Arsenic(III) methylation in betaine-nontronite clay-water suspensions under environmental conditions

Universidad Autónoma Metropolitana, Unidad Cuajimalpa, Mexico.
Journal of hazardous materials (Impact Factor: 4.53). 06/2010; 178(1-3):450-4. DOI: 10.1016/j.jhazmat.2010.01.102
Source: PubMed


This paper reports arsenic methylation in betaine-nontronite clay-water suspensions under environmental conditions. Two nontronites (<0.05 mm), NAu-1 (green color, Al-enriched) and NAu-2 (brown color, Al-poor, contains tetrahedral Fe) from Uley Mine - South Australia were selected for this study. Betaine (pK(a)=1.83) was selected as methyl donor. The reaction between 5 g L(-1) clay, 20 ppm As(III), and 0.4M betaine at 7< or =pH(0)< or =9 under anoxic conditions was studied. The presence of nontronite clays were found to favor As(III) conversion to monomethylarsenic (MMA). Arsenic conversion was found to be as high as 50.2 ng MMA/ng As(III)(0). Conversion of As was found to be more quantitative in the presence of NAu-2 ((Na(0.72)) [Si(7.55) Al(0.16)Fe(0.29)][Al(0.34) Fe(3.54) Mg(0.05)] O(20)(OH)(4)) than NAu-1 ((Na(1.05)) [Si(6.98) Al(0.95)Fe(0.07)][Al(0.36) Fe(3.61) Mg(0.04)] O(20)(OH)(4)). The inherent negative charge at the nontronite tetrahedral layer stabilizes positively charged organic intermediate-reaction species, thereby leading to decreases in the overall methylation activation energy. The outcome of this work shows that nontronite clays catalyze As methylation to MMA via non-enzymatic pathway(s) under environmental conditions.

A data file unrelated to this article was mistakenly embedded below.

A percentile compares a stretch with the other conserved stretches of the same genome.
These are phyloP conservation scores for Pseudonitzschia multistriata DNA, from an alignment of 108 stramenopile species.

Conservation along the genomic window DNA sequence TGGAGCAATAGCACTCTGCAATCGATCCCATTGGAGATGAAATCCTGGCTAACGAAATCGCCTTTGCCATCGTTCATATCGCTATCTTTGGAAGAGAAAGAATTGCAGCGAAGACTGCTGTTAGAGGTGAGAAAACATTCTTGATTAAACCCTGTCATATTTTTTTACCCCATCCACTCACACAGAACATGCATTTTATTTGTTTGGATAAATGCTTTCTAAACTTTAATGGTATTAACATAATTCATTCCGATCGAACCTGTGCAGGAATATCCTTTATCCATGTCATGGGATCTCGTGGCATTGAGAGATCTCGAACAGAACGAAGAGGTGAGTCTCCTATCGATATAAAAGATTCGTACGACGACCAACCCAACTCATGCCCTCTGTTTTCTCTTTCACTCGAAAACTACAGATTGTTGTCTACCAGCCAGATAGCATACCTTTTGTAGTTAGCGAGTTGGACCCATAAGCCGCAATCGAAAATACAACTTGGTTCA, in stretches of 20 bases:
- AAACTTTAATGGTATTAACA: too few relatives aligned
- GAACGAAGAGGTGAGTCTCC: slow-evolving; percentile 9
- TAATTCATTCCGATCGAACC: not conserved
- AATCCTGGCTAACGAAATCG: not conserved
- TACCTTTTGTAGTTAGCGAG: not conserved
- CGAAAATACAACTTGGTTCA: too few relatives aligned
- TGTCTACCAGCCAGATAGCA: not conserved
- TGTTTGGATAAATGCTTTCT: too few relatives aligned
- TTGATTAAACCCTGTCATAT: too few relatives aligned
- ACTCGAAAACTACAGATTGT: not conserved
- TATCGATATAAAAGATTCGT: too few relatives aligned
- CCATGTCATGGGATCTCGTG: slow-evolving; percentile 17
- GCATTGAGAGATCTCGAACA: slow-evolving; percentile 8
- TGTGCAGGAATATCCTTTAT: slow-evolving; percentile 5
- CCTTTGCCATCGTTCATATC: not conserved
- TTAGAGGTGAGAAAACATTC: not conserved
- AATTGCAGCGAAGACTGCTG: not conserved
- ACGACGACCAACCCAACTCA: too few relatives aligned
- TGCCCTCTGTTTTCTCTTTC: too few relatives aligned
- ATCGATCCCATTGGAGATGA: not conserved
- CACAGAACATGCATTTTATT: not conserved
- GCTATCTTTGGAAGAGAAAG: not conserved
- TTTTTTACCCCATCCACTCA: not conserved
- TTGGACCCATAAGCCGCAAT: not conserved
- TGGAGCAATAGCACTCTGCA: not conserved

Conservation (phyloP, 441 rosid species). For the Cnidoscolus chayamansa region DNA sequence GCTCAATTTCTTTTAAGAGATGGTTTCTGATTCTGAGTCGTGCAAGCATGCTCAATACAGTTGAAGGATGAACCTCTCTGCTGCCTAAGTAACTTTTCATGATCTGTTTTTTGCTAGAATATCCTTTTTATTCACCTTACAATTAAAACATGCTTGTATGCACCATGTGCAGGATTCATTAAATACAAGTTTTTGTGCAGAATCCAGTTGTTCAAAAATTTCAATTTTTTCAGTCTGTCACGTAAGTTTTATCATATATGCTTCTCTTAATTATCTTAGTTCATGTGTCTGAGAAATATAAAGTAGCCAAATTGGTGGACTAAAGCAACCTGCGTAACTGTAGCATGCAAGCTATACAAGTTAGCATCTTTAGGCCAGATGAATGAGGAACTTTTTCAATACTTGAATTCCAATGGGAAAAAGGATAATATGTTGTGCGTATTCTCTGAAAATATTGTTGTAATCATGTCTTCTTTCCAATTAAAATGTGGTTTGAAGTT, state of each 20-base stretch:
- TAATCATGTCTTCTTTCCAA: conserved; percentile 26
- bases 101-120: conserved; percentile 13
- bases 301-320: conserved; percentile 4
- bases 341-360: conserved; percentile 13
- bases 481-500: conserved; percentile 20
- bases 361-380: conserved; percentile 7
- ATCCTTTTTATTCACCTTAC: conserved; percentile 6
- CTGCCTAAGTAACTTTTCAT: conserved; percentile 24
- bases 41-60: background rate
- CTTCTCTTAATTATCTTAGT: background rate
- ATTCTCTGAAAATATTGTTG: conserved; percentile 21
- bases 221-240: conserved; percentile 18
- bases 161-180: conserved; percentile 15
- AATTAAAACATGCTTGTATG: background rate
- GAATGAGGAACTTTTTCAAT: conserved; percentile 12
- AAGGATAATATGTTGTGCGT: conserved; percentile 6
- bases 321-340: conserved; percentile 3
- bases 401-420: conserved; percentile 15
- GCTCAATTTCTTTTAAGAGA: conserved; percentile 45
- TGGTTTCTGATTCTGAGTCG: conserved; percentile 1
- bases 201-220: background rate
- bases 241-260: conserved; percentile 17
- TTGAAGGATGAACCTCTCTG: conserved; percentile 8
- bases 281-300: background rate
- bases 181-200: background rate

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    ABSTRACT: Redox activation (reduction of structural Fe) of smectites greatly alters their chemical reactivity and physical properties, which may be exploited for various environmental, agricultural or industrial purposes. Their re-oxidation during preparation, characterization, and use is, however, a significant risk to their utility. In this study, methods and apparatus were developed and described which mitigated reoxidation. Ferruginous smectite (sample SWa-1, Na saturated) was used as the model smectite. It was reduced with sodium dithionite in a citrate-bicarbonate buffer solution at 70°C for 4 h, which achieved a maximum Fe(II)/total Fe ratio of 0.9113 0.0048. The first step in rendering reduced samples useful is to remove from them the reducing agents and other solutes present during reduction. This was accomplished in the present study by reducing the sample in an inert-atmosphere reaction tube (IRT) (a 50 mL centrifuge tube equipped with a removable septum cap), then removing solutes from the suspension by centrifuge washing. The washing steps were performed with the aid of a controlled-atmosphere liquid exchanger (CALE) which provided connections between the sample suspension and deoxygenated solutions. The reduced state was measured by 1,10-phenanthroline or by Mössbauer spectroscopy at 77 K to give Fe(II)/total Fe ratios. Some samples were freeze dried after washing. Results revealed that if reduced smectites are washed without protection from atmospheric O2, the extent of reoxidation is on the order of 40 to 60%. If the sample is subsequently dried, reoxidation increases to more than 76%. If the sample is protected using the IRT and the CALE, however, reoxidation is decreased to less than 2%. Freeze drying in a glove box allowed reoxidaton to increase to slightly more than 10%. These results indicate that more reoxidation occurred during the drying stage than during the washing stage. These observations lead to the conclusions that (1) protection of reduced samples from atmospheric O2 is essential if extensive reoxidation is to be prevented, and (2) the methods and apparatus described herein are effective for accomplishing that purpose in abiotically reduced smectites. They may also be effective if applied to microbially reduced smectites.
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